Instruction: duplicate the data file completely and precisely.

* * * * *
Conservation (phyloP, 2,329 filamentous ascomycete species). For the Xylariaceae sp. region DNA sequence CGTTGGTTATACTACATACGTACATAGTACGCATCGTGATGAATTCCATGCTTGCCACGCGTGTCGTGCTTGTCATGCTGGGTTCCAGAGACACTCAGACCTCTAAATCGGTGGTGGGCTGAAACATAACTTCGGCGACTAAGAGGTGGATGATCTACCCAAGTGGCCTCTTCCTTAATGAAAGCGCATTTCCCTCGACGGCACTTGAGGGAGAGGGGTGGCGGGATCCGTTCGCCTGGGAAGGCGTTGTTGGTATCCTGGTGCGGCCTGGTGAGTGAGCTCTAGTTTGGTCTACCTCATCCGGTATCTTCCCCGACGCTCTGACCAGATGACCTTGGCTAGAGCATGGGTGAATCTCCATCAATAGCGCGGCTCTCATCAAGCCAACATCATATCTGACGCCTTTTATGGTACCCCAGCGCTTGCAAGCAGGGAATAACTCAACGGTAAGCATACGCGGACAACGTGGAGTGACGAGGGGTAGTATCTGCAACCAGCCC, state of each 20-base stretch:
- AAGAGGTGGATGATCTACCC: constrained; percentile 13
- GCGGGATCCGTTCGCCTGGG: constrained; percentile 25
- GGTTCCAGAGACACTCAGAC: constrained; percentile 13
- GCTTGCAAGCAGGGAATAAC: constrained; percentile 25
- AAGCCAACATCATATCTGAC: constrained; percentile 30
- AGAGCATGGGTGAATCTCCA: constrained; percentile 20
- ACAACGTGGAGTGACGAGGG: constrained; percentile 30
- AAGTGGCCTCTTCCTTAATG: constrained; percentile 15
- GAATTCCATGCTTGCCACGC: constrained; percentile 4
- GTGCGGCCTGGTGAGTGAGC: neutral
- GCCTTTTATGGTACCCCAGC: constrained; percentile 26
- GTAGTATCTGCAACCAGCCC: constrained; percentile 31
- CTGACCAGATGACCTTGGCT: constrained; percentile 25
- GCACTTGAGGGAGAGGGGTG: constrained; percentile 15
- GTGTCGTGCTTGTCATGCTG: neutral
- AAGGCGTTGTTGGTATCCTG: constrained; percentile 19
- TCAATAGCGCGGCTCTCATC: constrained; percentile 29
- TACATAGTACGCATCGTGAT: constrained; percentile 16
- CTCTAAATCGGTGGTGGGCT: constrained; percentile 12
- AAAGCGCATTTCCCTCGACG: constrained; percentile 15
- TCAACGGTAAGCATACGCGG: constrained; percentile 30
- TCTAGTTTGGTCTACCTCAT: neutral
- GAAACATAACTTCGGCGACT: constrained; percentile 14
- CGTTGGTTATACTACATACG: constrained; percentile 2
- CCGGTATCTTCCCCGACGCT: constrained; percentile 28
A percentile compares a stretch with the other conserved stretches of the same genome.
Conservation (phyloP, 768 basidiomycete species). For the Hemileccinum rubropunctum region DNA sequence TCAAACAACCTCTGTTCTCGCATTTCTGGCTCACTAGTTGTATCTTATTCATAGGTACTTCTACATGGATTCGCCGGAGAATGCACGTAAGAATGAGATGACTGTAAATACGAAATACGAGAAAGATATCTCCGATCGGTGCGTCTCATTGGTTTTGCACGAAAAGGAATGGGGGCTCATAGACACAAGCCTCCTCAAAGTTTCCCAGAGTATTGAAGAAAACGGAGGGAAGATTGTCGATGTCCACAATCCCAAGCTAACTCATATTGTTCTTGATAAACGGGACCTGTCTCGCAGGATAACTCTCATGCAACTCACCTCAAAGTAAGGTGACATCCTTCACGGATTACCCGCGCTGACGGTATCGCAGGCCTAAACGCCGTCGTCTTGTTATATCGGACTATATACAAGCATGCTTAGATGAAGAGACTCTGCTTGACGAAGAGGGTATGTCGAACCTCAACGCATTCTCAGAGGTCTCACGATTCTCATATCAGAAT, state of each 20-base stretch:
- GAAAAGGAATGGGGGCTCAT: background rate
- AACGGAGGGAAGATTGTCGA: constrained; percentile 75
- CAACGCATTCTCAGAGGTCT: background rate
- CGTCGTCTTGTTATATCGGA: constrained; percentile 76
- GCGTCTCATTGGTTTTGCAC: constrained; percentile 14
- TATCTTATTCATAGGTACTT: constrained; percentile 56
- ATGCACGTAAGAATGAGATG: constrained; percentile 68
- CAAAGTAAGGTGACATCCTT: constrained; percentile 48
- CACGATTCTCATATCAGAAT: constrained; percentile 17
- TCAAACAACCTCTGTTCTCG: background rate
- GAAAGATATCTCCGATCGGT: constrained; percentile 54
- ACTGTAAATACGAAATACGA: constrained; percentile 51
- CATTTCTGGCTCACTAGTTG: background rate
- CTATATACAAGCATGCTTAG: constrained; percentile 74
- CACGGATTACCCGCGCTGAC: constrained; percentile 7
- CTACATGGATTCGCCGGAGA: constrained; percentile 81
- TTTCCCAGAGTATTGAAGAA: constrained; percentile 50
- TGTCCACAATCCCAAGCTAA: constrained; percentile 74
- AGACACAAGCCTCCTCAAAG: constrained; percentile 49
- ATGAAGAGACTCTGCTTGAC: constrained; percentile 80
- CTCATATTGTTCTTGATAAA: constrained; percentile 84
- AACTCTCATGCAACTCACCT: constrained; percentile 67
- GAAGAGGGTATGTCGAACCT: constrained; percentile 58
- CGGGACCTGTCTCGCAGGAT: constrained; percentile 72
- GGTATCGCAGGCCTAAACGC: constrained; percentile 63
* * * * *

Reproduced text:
Conservation (phyloP, 2,329 filamentous ascomycete species). For the Xylariaceae sp. region DNA sequence CGTTGGTTATACTACATACGTACATAGTACGCATCGTGATGAATTCCATGCTTGCCACGCGTGTCGTGCTTGTCATGCTGGGTTCCAGAGACACTCAGACCTCTAAATCGGTGGTGGGCTGAAACATAACTTCGGCGACTAAGAGGTGGATGATCTACCCAAGTGGCCTCTTCCTTAATGAAAGCGCATTTCCCTCGACGGCACTTGAGGGAGAGGGGTGGCGGGATCCGTTCGCCTGGGAAGGCGTTGTTGGTATCCTGGTGCGGCCTGGTGAGTGAGCTCTAGTTTGGTCTACCTCATCCGGTATCTTCCCCGACGCTCTGACCAGATGACCTTGGCTAGAGCATGGGTGAATCTCCATCAATAGCGCGGCTCTCATCAAGCCAACATCATATCTGACGCCTTTTATGGTACCCCAGCGCTTGCAAGCAGGGAATAACTCAACGGTAAGCATACGCGGACAACGTGGAGTGACGAGGGGTAGTATCTGCAACCAGCCC, state of each 20-base stretch:
- AAGAGGTGGATGATCTACCC: constrained; percentile 13
- GCGGGATCCGTTCGCCTGGG: constrained; percentile 25
- GGTTCCAGAGACACTCAGAC: constrained; percentile 13
- GCTTGCAAGCAGGGAATAAC: constrained; percentile 25
- AAGCCAACATCATATCTGAC: constrained; percentile 30
- AGAGCATGGGTGAATCTCCA: constrained; percentile 20
- ACAACGTGGAGTGACGAGGG: constrained; percentile 30
- AAGTGGCCTCTTCCTTAATG: constrained; percentile 15
- GAATTCCATGCTTGCCACGC: constrained; percentile 4
- GTGCGGCCTGGTGAGTGAGC: neutral
- GCCTTTTATGGTACCCCAGC: constrained; percentile 26
- GTAGTATCTGCAACCAGCCC: constrained; percentile 31
- CTGACCAGATGACCTTGGCT: constrained; percentile 25
- GCACTTGAGGGAGAGGGGTG: constrained; percentile 15
- GTGTCGTGCTTGTCATGCTG: neutral
- AAGGCGTTGTTGGTATCCTG: constrained; percentile 19
- TCAATAGCGCGGCTCTCATC: constrained; percentile 29
- TACATAGTACGCATCGTGAT: constrained; percentile 16
- CTCTAAATCGGTGGTGGGCT: constrained; percentile 12
- AAAGCGCATTTCCCTCGACG: constrained; percentile 15
- TCAACGGTAAGCATACGCGG: constrained; percentile 30
- TCTAGTTTGGTCTACCTCAT: neutral
- GAAACATAACTTCGGCGACT: constrained; percentile 14
- CGTTGGTTATACTACATACG: constrained; percentile 2
- CCGGTATCTTCCCCGACGCT: constrained; percentile 28
A percentile compares a stretch with the other conserved stretches of the same genome.
Conservation (phyloP, 768 basidiomycete species). For the Hemileccinum rubropunctum region DNA sequence TCAAACAACCTCTGTTCTCGCATTTCTGGCTCACTAGTTGTATCTTATTCATAGGTACTTCTACATGGATTCGCCGGAGAATGCACGTAAGAATGAGATGACTGTAAATACGAAATACGAGAAAGATATCTCCGATCGGTGCGTCTCATTGGTTTTGCACGAAAAGGAATGGGGGCTCATAGACACAAGCCTCCTCAAAGTTTCCCAGAGTATTGAAGAAAACGGAGGGAAGATTGTCGATGTCCACAATCCCAAGCTAACTCATATTGTTCTTGATAAACGGGACCTGTCTCGCAGGATAACTCTCATGCAACTCACCTCAAAGTAAGGTGACATCCTTCACGGATTACCCGCGCTGACGGTATCGCAGGCCTAAACGCCGTCGTCTTGTTATATCGGACTATATACAAGCATGCTTAGATGAAGAGACTCTGCTTGACGAAGAGGGTATGTCGAACCTCAACGCATTCTCAGAGGTCTCACGATTCTCATATCAGAAT, state of each 20-base stretch:
- GAAAAGGAATGGGGGCTCAT: background rate
- AACGGAGGGAAGATTGTCGA: constrained; percentile 75
- CAACGCATTCTCAGAGGTCT: background rate
- CGTCGTCTTGTTATATCGGA: constrained; percentile 76
- GCGTCTCATTGGTTTTGCAC: constrained; percentile 14
- TATCTTATTCATAGGTACTT: constrained; percentile 56
- ATGCACGTAAGAATGAGATG: constrained; percentile 68
- CAAAGTAAGGTGACATCCTT: constrained; percentile 48
- CACGATTCTCATATCAGAAT: constrained; percentile 17
- TCAAACAACCTCTGTTCTCG: background rate
- GAAAGATATCTCCGATCGGT: constrained; percentile 54
- ACTGTAAATACGAAATACGA: constrained; percentile 51
- CATTTCTGGCTCACTAGTTG: background rate
- CTATATACAAGCATGCTTAG: constrained; percentile 74
- CACGGATTACCCGCGCTGAC: constrained; percentile 7
- CTACATGGATTCGCCGGAGA: constrained; percentile 81
- TTTCCCAGAGTATTGAAGAA: constrained; percentile 50
- TGTCCACAATCCCAAGCTAA: constrained; percentile 74
- AGACACAAGCCTCCTCAAAG: constrained; percentile 49
- ATGAAGAGACTCTGCTTGAC: constrained; percentile 80
- CTCATATTGTTCTTGATAAA: constrained; percentile 84
- AACTCTCATGCAACTCACCT: constrained; percentile 67
- GAAGAGGGTATGTCGAACCT: constrained; percentile 58
- CGGGACCTGTCTCGCAGGAT: constrained; percentile 72
- GGTATCGCAGGCCTAAACGC: constrained; percentile 63